Postorthodontic occlusal changes may stem from true relapse or may be a consequence of characteristic temporal changes. The aims of this research were to identify occlusal discrepancies related to the mandibular labial segment prompting a decision to undergo orthodontic retreatment.
A mixed-methods assessment was undertaken comprising a qualitative analysis involving focus groups exploring the relative importance of a range of occlusal features in the decision to undergo retreatment and investigating the motives for seeking retreatment. Quantitative assessment of these occlusal discrepancies was undertaken by 50 lay and 50 professional raters.
Several themes were identified in the qualitative analysis, with dental esthetics a major motive in seeking retreatment; variations in both the perception of relapse and retainer wear were identified. Horizontal irregularities of the mandibular anterior teeth were consistently perceived as the most severe. The professionals had slightly higher odds for suggesting the need for retreatment than did the laypeople, although this did not have statistical significance (odds ratio, 1.23; 95% confidence interval, 0.52-2.19; P = 0.65).
The perception of mandibular labial segment irregularity and its influence on the need for orthodontic retreatment are complex and multifaceted. Nevertheless, horizontal discrepancies of the mandibular incisors were regarded as the most significant by both lay and professional raters.
Many factors contribute to an adult’s decision to undergo orthodontic retreatment.
Patients and clinicians are sensitive to irregularity of the mandibular anterior teeth.
Perceptions of mandibular anterior irregularity are consistent among lay and professionals.
Professionals have lower tolerance levels for occlusal discrepancies.
Orthodontists are increasingly resigned to instability associated with most tooth movements. Posttreatment changes may stem from true relapse caused by unstable tooth positioning, physiologic recovery of investing tissues, or characteristic time-related changes. Thus, the requirement for indefinite retention and occasionally the need for orthodontic retreatment when retention is unsuccessful are well established. The latter may arise from poor compliance with removable retainers, detachment or residual activity of fixed retainers, or iatrogenic changes during fixed retention.
Orthodontic relapse and maturational changes often manifest in the mandibular anterior region. Such changes may include contact point displacements, rotations, angulation or inclination changes, and vertical movements either in isolation or in combination. These changes are brought into sharper focus by increased mandibular incisor exposure and reduced maxillary incisor exposure with age. However, the decision to undergo or recommend orthodontic retreatment is arbitrary. Clinicians typically have a lower tolerance for orthodontic irregularity than do patients. Most research has focused on maxillary anterior discrepancies. Moreover, although Little’s irregularity index, the most accepted for quantifying relapse, solely accounts for horizontal displacements, there is little appreciation of the relative importance of this and other possible manifestations of malalignment.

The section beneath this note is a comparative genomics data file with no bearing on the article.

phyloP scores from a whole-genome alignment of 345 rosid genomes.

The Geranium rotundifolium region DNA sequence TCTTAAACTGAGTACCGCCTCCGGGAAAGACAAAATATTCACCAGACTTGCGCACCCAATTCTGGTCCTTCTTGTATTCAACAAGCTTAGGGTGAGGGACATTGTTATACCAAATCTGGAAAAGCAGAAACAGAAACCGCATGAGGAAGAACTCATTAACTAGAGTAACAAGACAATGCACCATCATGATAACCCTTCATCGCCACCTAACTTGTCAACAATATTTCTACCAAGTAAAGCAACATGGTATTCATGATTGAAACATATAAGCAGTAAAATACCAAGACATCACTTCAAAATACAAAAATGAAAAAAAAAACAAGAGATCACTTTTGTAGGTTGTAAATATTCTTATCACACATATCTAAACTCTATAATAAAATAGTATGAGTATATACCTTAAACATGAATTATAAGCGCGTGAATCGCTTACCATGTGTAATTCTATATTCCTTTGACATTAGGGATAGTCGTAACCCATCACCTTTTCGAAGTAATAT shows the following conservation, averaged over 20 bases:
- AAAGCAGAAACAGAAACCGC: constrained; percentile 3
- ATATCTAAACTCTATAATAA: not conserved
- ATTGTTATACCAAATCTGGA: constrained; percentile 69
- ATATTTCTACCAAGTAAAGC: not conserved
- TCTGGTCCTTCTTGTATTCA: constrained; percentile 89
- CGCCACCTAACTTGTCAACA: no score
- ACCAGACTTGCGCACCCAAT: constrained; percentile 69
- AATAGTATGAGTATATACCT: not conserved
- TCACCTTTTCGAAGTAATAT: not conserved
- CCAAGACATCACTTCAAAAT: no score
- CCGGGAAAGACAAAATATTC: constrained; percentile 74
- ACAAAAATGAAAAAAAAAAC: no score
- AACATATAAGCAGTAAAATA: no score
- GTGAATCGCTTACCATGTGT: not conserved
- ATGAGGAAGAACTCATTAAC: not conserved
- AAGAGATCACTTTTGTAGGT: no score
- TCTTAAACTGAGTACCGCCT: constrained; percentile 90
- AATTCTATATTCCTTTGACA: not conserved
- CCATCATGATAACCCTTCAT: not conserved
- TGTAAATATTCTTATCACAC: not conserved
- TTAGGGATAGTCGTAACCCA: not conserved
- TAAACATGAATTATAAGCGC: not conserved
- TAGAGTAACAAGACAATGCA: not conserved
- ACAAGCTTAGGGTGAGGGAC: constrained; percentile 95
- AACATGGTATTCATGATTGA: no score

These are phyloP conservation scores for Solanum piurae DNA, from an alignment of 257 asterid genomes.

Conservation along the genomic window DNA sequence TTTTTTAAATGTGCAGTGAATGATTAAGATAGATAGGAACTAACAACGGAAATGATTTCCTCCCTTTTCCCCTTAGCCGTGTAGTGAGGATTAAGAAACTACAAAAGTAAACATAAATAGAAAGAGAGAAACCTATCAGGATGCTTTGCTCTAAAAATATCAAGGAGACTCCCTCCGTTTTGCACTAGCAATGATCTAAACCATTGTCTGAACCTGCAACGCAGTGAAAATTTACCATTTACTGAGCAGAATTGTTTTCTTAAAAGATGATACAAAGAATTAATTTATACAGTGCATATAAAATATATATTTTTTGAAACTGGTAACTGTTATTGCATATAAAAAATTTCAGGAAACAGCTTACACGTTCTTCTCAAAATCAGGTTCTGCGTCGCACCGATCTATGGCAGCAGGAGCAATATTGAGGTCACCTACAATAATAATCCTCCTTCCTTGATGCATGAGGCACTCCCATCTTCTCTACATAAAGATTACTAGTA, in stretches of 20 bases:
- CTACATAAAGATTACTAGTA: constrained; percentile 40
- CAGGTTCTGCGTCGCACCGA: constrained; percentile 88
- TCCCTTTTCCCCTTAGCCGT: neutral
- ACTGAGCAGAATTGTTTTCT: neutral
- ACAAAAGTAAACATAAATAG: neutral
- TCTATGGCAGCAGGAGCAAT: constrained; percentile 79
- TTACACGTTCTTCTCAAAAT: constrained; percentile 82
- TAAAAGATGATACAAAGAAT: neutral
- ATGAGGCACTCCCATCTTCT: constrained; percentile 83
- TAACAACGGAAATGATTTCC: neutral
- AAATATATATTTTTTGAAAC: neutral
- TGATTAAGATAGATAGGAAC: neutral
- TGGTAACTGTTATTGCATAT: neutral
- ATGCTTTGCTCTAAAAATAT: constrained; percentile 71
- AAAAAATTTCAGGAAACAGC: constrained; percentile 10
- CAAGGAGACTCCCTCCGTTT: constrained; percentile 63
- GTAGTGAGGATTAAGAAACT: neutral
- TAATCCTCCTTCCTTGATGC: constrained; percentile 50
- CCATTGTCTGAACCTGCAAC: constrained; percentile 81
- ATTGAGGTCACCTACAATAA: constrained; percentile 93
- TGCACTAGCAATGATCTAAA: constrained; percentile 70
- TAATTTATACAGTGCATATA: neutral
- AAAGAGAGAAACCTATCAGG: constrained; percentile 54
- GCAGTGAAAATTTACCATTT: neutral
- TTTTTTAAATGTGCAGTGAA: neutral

Furthermore, little emphasis has been placed on the implications of relapse and mandibular anterior discrepancies from the patient’s perspective. Malocclusion may have sociopsychologic effects and implications on oral health-related quality of life. It is therefore important that the relationship between occlusal discrepancies, social consequences, and motives for correction are more clearly understood. The premium on appropriate retreatment decisions is intensified by the failure of previous treatment and the potential for iatrogenic damage, including root resorption, associated with potentially protracted, albeit intermittent, treatment.
Qualitative methods have been adopted relatively recently in orthodontic research to shed light on decision making in patients undergoing combined orthodontic-surgical treatment. These approaches may afford a more detailed appreciation of patient-centered factors complementing established quantitative techniques. The aims of this research were therefore to identify a threshold level of mandibular labial segment irregularity prompting a decision to undergo orthodontic retreatment among adults and to evaluate the relative importance of various mandibular anterior discrepancies in this decision. A secondary aim was to compare lay and professional opinions related to the relative importance of occlusal features on the decision to undergo orthodontic retreatment. The null hypothesis was that there is no specific occlusal feature or severity level associated with a decision to retreat an orthodontic patient for mandibular labial segment irregularity.
Material and methods
The study had a mixed-methods design incorporating a qualitative component involving layperson focus group interviews to explore opinions relating to changes affecting the mandibular anterior teeth and attitudes to occlusal discrepancies prompting a decision to undergo orthodontic retreatment in adulthood followed by a quantitative, cross-sectional analysis to determine the severity of specific occlusal discrepancies. The study was approved by the research ethics committee of Queen Mary University of London (QMREC 1330d).
Focus group interviews
Laypeople were recruited via posters circulated in boroughs neighboring the Royal London Hospital, Barts, and The London School of Medicine and Dentistry. Inclusion criteria for participants were age 18 years or older, fluent English speakers, and not professionally linked to dentistry. A maximum of 6 participants were permitted per focus group with equal numbers of men and women, when possible. Basic demographics were obtained before the interviews to facilitate participant allocation to a specific group to ensure ethnic diversity and sex balance.
A topic guide was designed as an aide-mémoire to improve the consistency of data collection during the focus group interviews and to ensure that salient issues were covered in a systematic fashion. Semistructured, open-ended focus group interviews were facilitated by an interviewer (M.K.K.) in a nonclinical setting. All interviews were recorded and continued until no further comments were proposed by the participants. The interviews were supplemented with visual aids where appropriate, including study models of aligned and malaligned dental arches, removable retainers, and photographs of dental malalignment and fixed retainers. The interviews were transcribed verbatim and evaluated using framework analysis. Framework analysis allowed an overview of the textual data from the interview transcripts, facilitating visualization and examination.